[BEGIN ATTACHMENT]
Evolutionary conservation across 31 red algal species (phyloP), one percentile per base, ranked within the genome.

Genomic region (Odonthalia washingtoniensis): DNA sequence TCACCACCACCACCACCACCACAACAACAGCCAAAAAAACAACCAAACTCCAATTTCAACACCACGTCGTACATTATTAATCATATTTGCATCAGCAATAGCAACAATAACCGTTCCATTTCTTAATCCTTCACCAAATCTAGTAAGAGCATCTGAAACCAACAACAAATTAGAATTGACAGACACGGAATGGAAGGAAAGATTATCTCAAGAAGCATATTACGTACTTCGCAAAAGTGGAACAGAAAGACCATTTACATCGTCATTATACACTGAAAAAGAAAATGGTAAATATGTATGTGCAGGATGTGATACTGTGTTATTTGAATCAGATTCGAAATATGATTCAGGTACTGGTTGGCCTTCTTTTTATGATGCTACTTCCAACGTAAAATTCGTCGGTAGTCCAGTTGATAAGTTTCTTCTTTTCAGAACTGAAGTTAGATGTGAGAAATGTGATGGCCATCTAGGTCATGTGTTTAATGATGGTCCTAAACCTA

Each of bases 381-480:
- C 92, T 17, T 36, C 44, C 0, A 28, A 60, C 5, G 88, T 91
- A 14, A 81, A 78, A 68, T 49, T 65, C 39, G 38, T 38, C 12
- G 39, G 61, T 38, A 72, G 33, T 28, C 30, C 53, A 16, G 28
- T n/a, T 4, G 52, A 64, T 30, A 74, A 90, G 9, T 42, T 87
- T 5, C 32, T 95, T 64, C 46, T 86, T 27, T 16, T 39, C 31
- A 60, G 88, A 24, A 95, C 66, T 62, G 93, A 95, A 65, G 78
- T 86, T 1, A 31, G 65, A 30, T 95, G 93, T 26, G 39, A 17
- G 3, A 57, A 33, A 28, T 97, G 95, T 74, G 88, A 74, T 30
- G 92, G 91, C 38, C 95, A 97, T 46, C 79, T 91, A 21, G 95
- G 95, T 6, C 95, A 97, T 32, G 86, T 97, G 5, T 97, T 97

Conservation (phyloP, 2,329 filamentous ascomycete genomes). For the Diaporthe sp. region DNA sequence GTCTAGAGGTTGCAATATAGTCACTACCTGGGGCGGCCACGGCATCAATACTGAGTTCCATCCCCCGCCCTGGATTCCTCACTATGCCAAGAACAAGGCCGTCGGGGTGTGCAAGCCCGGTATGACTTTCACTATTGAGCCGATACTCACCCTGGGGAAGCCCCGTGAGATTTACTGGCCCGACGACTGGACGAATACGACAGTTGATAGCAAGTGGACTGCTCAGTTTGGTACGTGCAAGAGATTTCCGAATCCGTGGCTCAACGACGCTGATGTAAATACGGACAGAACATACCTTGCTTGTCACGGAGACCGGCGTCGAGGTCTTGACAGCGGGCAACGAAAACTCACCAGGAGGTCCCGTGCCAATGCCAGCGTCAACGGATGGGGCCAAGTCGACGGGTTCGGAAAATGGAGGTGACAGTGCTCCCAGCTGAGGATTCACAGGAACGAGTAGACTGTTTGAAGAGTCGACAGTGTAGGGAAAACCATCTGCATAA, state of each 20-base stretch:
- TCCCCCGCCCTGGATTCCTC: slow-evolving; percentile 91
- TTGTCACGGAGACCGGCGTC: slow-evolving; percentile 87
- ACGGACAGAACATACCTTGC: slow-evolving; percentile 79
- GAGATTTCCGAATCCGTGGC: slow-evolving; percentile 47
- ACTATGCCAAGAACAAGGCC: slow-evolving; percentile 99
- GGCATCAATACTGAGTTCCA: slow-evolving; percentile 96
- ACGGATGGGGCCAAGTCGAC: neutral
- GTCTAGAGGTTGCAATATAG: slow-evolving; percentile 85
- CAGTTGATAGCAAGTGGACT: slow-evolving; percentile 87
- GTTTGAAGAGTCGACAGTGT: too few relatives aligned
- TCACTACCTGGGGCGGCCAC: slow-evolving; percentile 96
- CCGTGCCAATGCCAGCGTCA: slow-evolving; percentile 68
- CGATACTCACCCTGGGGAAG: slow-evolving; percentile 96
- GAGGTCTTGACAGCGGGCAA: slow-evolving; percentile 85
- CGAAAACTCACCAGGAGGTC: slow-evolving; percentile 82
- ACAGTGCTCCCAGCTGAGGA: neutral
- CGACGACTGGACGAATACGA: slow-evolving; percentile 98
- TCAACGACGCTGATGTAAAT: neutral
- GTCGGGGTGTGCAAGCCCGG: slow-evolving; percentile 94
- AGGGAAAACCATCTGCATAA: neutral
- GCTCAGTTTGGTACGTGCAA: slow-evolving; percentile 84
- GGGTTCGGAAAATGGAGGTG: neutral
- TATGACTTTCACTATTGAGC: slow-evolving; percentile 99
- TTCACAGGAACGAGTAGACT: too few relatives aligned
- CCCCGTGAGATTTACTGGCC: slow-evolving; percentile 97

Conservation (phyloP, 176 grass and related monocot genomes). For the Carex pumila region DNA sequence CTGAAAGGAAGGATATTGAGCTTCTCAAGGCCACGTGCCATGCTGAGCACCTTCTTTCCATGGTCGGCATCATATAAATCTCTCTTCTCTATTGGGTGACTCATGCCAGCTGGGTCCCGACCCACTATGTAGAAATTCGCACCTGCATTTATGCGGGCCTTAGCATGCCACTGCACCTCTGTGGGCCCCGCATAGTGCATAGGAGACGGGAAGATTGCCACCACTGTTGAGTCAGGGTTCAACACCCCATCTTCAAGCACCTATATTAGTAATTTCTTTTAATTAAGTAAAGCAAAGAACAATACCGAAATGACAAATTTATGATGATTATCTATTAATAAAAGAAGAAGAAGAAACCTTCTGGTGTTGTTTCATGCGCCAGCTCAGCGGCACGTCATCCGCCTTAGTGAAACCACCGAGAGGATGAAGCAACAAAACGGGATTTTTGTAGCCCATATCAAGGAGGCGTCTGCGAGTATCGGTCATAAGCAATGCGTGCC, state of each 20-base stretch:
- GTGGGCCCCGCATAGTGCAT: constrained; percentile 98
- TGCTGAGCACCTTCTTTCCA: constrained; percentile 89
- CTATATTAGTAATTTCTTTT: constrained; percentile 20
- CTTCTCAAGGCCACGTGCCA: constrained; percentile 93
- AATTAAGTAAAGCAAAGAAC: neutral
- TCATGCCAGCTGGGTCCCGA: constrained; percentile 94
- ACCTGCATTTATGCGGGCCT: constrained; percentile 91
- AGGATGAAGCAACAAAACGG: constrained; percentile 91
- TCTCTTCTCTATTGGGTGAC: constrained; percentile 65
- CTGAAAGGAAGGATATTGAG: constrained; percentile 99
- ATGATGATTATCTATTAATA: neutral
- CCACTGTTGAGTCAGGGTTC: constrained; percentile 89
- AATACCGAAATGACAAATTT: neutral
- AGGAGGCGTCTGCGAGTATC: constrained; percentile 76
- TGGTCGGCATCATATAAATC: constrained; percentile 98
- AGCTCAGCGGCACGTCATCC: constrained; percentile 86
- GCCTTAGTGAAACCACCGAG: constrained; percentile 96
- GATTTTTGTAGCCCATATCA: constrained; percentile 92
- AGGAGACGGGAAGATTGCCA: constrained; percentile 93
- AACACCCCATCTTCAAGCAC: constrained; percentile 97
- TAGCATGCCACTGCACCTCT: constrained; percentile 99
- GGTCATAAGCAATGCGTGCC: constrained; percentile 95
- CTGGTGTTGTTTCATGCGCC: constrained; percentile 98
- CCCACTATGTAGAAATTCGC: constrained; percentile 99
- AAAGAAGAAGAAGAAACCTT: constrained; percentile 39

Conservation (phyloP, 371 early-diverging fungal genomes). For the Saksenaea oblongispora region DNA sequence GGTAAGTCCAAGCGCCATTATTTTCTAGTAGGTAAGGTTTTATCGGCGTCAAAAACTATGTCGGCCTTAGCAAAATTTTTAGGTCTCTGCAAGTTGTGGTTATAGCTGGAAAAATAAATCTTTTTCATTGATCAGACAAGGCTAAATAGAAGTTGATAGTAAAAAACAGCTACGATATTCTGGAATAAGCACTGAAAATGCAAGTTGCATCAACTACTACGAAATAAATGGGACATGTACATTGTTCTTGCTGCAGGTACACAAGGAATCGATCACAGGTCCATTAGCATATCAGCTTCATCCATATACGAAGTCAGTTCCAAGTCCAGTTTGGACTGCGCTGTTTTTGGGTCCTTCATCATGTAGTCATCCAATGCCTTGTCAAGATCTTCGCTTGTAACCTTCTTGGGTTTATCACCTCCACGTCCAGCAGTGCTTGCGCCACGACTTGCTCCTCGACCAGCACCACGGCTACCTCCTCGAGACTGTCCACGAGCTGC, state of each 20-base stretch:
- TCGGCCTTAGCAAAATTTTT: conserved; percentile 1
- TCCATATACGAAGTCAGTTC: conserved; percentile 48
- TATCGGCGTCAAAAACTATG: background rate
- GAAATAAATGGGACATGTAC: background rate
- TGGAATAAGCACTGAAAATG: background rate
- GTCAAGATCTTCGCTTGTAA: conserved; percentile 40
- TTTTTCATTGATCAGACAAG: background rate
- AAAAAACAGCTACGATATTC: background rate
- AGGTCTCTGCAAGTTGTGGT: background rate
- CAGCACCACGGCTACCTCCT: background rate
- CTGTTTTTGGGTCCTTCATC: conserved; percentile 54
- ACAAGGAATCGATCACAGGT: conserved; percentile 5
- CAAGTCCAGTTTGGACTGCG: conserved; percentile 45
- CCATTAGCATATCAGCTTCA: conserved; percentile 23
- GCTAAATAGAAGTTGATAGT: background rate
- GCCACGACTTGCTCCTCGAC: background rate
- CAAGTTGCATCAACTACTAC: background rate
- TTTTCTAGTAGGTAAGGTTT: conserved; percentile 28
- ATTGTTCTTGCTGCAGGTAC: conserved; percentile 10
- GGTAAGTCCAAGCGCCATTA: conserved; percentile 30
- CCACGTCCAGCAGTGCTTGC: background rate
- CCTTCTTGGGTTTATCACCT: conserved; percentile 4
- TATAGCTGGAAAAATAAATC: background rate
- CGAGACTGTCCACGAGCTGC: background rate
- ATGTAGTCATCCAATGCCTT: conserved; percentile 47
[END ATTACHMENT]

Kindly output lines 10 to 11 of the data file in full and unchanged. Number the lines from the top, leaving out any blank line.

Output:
- T 86, T 1, A 31, G 65, A 30, T 95, G 93, T 26, G 39, A 17
- G 3, A 57, A 33, A 28, T 97, G 95, T 74, G 88, A 74, T 30